“For educators, students and families of color, challenging White educators’ mythical color blindness can lead to their further marginalization and often even stand in the way of their receiving critical resources, support and advancement.”


Since 2007, PPS has spent $1.7 million to contract with Singleton and his organization, Pacific Educational Group, for equity training. That includes $257,600 for the current school year, although PPS has recently begun to reduce its costs by training its staff as facilitators.

In the past year, the district has also adopted a Racial Equity Educational Policy, hired a chief equity officer to lead a new Office of Equity, and pushed equity work forward at 10 “Beacon Schools,” which are the pilot schools in transforming the culture in their buildings.

Each has its own Equity Team of teachers and staff who meet regularly to talk about how to address their disparities. {snip}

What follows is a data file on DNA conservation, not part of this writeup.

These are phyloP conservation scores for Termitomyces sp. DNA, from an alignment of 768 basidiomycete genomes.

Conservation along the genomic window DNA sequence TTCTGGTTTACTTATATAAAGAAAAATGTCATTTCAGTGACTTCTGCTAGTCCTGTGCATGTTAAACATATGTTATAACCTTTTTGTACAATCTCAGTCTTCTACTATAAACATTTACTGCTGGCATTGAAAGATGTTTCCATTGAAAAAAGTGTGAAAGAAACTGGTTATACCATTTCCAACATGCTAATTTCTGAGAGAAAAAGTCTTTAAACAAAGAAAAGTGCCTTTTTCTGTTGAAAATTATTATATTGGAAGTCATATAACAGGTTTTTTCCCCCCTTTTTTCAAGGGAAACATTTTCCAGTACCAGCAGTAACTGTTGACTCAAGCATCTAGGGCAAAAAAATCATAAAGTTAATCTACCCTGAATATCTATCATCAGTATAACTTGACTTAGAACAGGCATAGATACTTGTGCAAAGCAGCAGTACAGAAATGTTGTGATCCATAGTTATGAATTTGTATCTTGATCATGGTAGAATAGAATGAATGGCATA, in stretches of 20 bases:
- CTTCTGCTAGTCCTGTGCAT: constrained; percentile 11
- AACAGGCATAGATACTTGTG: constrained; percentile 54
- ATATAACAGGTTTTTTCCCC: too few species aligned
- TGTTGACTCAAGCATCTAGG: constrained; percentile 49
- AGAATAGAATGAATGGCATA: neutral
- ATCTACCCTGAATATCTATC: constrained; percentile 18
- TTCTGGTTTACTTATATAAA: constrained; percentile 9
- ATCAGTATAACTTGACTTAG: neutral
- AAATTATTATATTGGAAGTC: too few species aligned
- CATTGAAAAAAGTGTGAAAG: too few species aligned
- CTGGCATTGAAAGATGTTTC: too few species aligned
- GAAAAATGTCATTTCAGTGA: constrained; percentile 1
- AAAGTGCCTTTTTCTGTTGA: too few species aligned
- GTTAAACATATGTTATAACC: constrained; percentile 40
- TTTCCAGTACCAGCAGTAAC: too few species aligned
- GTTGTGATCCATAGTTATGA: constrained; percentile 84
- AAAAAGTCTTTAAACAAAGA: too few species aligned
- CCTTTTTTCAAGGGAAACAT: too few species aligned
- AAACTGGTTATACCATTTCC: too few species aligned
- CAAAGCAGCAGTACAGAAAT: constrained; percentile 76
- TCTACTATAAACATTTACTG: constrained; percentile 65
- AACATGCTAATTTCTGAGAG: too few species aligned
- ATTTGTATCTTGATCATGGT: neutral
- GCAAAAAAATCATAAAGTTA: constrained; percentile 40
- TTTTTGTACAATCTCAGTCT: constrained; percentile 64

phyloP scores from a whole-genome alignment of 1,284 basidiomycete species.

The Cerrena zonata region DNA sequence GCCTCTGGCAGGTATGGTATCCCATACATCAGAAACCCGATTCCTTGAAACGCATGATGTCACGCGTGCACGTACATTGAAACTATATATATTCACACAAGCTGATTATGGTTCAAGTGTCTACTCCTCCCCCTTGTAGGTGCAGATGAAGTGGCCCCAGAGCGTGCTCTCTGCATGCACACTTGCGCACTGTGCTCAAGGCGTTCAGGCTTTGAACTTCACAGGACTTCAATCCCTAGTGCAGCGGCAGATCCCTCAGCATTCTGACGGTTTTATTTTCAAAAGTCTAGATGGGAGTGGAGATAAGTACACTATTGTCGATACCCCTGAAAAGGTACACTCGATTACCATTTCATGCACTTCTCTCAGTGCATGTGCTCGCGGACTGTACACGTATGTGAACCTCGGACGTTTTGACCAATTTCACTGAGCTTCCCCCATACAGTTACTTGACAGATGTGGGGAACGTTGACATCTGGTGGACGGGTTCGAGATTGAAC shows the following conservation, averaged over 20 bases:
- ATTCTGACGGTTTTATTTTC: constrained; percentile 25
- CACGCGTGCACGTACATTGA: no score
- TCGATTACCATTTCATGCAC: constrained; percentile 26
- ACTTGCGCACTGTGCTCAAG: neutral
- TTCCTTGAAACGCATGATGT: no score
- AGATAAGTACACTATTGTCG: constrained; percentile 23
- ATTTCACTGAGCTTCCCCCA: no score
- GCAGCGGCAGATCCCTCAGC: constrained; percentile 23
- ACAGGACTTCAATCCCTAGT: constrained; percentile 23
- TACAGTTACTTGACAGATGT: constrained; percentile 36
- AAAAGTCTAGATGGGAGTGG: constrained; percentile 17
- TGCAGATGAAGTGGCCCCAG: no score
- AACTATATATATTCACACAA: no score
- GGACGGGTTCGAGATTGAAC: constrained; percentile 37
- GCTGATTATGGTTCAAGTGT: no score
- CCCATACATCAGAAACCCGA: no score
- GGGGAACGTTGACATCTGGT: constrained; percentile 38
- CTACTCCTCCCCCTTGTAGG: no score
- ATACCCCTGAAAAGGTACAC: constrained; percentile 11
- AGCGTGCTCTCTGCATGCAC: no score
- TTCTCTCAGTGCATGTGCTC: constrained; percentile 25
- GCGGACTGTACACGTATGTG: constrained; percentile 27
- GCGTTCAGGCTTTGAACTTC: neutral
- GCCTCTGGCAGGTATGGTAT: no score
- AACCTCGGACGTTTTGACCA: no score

So far, all district administrators and principals have completed the training, which will soon be mandatory for all employees. The plan is to train all teachers during the next three years; a series of two-day seminars is under way, even though there has been some resistance by teachers who don’t want to leave their classrooms to a substitute for that long.

The monumental effort is all part of the district’s goal to close the racial achievement gap, the disparity in performance between white and minority students.

According to PPS data for 2010-11, the largest achievement gaps are between black and white students: 29 percentage points in seventh-grade writing; 33 points in eighth-grade algebra; 28 points for 10th graders on track to graduate. In third-grade reading, the largest gap is between Hispanic and white students: 38 percentage points.